The names for the paintings normally come to me while I am painting. My mind may wander/wonder and the reason for the painting and the name fuse. That was certainly the case with "Multicell Thunderstorms".
I often hear people complain that "they" were forecasting thunderstorms today but "they" were wrong again - I never got a drop of rain. "They" are those typically incompetent weather forecasters who can never get it right, even when "they" do. Showers and thunderstorms do not cover every square inch of a forecast region and this was why "POP" or probability of precipitation was invented. A meteorologist needs a thick skin and a smile at all times.
If people could read the sky they might realize that those clouds on the northwest horizon were indeed multicell thunderstorms. There was sufficient wind shear in the atmosphere to cycle multiple updrafts through the flanking line and into the main event where they become the dominant updraft. After their twenty minutes of glory, each of these updrafts weaken and flow downstream into the anvil. Such was the case this afternoon. I half expected to see warnings issued when I went in to check the radar. At 2 pm the line of thunderstorms looked to be developing a line echo wave pattern which can be the signature for damaging winds.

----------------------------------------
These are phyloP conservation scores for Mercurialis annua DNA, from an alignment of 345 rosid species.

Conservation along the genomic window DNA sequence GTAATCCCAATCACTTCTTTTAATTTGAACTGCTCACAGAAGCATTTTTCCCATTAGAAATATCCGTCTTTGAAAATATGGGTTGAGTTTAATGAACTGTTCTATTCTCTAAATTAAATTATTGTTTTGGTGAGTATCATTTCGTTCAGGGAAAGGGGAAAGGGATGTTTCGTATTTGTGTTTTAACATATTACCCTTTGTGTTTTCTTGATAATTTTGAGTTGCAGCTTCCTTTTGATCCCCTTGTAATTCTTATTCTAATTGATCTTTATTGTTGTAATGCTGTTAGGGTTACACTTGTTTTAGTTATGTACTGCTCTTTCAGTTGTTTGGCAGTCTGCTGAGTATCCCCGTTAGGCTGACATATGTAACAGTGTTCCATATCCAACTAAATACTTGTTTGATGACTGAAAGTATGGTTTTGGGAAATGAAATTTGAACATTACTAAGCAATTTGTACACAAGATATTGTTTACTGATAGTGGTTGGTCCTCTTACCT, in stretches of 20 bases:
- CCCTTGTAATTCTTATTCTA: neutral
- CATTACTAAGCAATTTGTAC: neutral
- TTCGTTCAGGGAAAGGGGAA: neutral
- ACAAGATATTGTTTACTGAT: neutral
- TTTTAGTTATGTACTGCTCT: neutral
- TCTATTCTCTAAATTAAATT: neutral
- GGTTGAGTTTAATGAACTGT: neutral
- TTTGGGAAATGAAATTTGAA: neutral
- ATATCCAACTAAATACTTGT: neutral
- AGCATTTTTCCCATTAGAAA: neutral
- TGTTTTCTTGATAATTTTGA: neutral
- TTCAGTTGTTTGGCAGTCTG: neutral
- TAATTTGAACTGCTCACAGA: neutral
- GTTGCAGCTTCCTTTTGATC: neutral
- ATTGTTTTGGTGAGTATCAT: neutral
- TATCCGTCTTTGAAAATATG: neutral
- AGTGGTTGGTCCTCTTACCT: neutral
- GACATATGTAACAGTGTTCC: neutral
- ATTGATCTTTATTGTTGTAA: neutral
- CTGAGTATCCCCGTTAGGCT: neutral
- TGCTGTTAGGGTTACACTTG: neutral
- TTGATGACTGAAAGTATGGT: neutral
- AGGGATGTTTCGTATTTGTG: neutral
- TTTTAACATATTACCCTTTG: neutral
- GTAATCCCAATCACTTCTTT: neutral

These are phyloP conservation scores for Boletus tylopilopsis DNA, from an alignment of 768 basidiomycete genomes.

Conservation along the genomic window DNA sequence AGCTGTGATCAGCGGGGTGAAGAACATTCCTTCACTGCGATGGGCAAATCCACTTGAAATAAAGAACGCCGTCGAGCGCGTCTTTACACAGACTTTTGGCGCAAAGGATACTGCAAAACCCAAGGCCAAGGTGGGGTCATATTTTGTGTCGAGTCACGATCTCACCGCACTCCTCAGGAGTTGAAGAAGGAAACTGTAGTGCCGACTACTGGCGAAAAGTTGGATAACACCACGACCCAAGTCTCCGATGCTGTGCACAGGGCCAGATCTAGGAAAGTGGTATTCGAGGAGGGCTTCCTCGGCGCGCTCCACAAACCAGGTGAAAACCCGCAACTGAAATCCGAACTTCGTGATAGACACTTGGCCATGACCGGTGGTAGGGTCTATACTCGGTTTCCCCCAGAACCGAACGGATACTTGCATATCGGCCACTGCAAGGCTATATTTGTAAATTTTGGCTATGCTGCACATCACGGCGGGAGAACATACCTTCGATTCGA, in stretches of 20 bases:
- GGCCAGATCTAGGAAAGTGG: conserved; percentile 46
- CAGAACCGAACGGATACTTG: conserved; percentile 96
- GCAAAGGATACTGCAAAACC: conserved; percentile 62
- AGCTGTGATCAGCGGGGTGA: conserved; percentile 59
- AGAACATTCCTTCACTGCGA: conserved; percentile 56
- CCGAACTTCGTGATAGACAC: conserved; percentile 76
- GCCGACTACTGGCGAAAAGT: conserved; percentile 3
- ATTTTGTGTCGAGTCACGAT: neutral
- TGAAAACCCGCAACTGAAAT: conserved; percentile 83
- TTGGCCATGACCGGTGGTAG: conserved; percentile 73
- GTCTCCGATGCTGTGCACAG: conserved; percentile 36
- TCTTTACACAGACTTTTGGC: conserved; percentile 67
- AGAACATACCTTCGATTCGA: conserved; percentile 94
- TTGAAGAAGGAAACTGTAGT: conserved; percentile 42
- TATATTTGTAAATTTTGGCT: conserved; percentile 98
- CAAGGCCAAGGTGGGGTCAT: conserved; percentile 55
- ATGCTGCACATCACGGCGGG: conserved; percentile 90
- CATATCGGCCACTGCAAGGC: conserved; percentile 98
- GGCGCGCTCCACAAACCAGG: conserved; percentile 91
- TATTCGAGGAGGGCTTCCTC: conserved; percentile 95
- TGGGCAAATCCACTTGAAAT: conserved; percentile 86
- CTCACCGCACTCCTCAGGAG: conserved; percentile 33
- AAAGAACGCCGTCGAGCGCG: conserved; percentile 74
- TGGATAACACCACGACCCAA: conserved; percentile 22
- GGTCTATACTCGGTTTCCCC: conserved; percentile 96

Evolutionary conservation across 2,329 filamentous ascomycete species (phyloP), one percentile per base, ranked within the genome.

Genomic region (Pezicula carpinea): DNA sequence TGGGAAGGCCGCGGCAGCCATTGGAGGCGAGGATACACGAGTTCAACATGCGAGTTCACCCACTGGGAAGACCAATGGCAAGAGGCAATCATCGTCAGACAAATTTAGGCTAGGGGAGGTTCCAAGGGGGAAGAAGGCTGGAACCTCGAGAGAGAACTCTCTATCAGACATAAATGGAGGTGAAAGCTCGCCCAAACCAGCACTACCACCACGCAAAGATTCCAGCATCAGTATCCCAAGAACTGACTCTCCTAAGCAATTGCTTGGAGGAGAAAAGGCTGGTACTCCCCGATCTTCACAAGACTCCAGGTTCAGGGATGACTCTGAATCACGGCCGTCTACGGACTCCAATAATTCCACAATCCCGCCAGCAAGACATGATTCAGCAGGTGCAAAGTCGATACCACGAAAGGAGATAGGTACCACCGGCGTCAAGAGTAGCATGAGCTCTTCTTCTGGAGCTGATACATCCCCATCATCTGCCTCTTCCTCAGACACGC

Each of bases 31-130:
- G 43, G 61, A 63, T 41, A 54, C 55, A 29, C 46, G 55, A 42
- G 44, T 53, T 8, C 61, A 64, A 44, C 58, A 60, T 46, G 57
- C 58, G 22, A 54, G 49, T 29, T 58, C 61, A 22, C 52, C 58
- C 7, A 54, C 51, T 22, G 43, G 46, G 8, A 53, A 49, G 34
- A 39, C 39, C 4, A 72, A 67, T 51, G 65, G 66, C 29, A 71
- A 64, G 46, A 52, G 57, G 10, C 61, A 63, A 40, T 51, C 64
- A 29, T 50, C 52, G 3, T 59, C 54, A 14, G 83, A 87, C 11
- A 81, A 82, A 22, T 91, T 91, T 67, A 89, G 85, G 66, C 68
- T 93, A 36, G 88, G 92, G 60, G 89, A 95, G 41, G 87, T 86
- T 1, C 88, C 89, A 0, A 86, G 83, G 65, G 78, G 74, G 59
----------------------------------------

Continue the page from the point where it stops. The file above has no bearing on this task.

The streets of cumulus ahead of the line of thunderstorms are typically aligned parallel to the boundary layer winds. This was true in this example although it was not a classic case as viewed on the visible satellite imagery.
I did not hear thunder as I painted so the thunderstorms had to be more than 20 kilometres away. Radar confirmed that they were actually about 40 kilometres distant.